Friday, October 23, 2009

Falling Back

Autumn Herself

She leaves notes on the brambles:
glistening blackberry globes for stewed
desserts and jam, or damsons ready
for eager childrens' hands to scrump.

She flirts with a passer-by in the quickened
blaze she leaves on a ten year old beech,
fire licks going quickly over to bronzed yellow.
They cling until the first hard storm
spins their dry crunches into a limp mess
down the muddy street drains.

She's the crush of burnt sienna velvet
in a dress fondled in a department store.
She's low angled sunshine across a field
of beige barley-stubble. Her scent
is the must of late saucer mushrooms;
her jewellery scarlet berries hiding
in the dark, green prickles of paired Holly trees.

Friday, October 16, 2009

A Gallery of Poets

Last night, like I hadn't enough to be doing, I headed to Dublin's Waterstones to a Gallery launch of five poets' latest poetry collections. The poets didn't disppoint. I ended up going home with an armful of books, and really enjoyed hearing them sound their poems out. I met the lovely Hugh O'Donnell hob-nobbing with Denis O'Driscoll and chatted to quite a few poetry g-literati (hi Teresa!).

In order of appearance: Tom French, with The Fire Step (his first collection, Touching the Bones won the Forward Prize in 2001); Vona Groarke with the very accomplished Spindrift (I've seen quite a few of her poems from the collection in various journals and papers over the last while); Kerry Hardie, with Only This Room; Eilean Ni Chuilleanain, with The Sun-Fish (a PBS recommendation this quarter); and Peter Sirr, with The Thing Is.

I like all of them very much and am having a good read of them all, being suitably impressed by their writing, skill and techique. Peter Sirr's remarks about the complexities and wrestling with the minutiae of editing, and how it is always taxing raised a few chuckles in the room, as did editor, Peter Fallon's ripostulary remarks about how we all submit to the editor - hmm.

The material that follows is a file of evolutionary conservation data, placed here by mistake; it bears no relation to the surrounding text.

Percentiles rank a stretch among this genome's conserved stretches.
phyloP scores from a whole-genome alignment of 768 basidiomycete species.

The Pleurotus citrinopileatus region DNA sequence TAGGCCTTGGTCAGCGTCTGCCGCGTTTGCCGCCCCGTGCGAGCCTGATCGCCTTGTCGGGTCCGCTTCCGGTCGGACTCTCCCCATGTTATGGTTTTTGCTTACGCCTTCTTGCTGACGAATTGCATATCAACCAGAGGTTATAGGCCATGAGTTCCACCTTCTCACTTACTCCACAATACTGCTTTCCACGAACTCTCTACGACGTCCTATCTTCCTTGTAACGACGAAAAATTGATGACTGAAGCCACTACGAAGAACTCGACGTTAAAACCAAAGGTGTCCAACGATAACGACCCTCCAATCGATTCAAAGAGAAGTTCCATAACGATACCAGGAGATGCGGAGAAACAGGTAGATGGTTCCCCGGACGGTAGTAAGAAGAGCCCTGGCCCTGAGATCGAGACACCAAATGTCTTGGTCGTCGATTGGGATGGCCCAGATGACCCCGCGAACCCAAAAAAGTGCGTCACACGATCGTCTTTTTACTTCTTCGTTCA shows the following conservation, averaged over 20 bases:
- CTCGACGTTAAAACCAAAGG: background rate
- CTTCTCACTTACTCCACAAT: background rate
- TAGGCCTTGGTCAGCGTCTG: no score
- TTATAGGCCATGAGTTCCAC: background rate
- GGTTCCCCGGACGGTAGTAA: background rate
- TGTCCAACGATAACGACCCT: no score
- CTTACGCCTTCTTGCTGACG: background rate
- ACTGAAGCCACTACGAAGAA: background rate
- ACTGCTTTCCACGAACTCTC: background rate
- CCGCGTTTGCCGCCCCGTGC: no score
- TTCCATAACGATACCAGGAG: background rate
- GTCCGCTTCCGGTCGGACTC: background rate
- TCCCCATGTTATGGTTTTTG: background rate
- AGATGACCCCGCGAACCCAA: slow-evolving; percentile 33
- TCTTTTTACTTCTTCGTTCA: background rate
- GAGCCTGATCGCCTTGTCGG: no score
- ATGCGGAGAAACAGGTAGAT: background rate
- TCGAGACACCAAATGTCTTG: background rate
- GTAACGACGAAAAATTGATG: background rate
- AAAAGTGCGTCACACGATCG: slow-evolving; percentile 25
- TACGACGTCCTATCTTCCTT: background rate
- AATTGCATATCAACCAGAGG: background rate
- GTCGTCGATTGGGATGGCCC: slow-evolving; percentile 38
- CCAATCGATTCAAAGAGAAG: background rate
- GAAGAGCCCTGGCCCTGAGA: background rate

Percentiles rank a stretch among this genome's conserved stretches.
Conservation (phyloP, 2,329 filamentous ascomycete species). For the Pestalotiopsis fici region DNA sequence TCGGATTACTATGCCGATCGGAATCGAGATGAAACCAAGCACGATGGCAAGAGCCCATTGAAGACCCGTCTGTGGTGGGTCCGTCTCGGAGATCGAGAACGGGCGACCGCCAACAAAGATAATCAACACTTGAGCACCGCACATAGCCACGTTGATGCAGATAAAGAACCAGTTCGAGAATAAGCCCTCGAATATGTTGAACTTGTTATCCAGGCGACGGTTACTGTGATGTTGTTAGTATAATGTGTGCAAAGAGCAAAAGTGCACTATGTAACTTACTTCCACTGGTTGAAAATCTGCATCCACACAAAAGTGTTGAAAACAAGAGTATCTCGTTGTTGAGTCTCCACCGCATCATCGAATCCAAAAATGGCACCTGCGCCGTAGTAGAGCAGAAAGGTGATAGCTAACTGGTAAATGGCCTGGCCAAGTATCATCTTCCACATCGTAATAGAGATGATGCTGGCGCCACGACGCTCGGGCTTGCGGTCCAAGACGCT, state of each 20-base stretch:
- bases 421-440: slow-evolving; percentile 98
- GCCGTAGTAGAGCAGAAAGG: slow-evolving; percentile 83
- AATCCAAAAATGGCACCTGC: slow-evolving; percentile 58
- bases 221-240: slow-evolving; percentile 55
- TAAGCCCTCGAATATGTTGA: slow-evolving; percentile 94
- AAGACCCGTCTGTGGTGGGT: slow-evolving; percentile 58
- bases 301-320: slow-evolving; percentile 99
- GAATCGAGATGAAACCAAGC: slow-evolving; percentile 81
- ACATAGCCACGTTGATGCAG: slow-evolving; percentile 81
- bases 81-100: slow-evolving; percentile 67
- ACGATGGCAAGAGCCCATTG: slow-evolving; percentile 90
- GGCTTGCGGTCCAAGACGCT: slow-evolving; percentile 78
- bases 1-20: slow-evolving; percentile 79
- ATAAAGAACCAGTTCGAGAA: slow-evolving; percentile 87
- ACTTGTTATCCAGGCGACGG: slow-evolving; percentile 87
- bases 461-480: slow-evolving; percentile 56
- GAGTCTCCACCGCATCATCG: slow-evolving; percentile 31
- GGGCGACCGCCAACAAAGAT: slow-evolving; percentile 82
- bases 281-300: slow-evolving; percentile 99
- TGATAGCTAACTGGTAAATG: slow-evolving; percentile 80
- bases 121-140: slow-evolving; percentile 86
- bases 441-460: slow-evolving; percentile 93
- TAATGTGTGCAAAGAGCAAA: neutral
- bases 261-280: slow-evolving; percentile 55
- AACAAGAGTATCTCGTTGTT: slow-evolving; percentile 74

On a more serious note, Peter Fallon referred to the dangerous currents of uncertainty in the arts world and how none of us know how these will play out, especially now that the Celtic Tiger has well and truly scampered off over the horizon - eastwards. Tough times are coming. Small comfort I know, but in the end, it was still a good turn-out last night, all things considered.

Wednesday, October 14, 2009

Work on Horizon and more...

I received word the other day that Horizon Review 3 has gone live this week. Yet another feast of poetry, short stories, reviews, criticism and so much more. I'm really lucky to have 3 poems on there, as well as a separate collaborative piece I wrote with poet Tony Williams during the summer. That's towards the bottom of the side-links. It's quite different to what I normally do, but I really enjoyed doing it with Tony (hmm, perhaps I should rephrase that... ;) ).

If you haven't done already, you should take a look at this fast-growing e-journal. Edited by Jane Holland, it also has Nuala Ni Chonchuir as fiction editor and George Ttouli as reviews editor. HR just grows on you!

In other news, I have work in the latest edition of Mimesis, which just arrived on Monday. There's me in the same journal as Paul Muldoon... and Rob MacKenzie, not to mention a lot of other names I recognise. Imagine!

And I've a brace of work forthcoming in the new edition of The Yellow Nib, the journal of the Seamus Heaney Centre for Writing at Queen's University Belfast. They're sonnets about Mallory. I won't say any more until it comes out, but I am very excited by it :)

Thursday, October 08, 2009

Teaching and Writing - do they mix?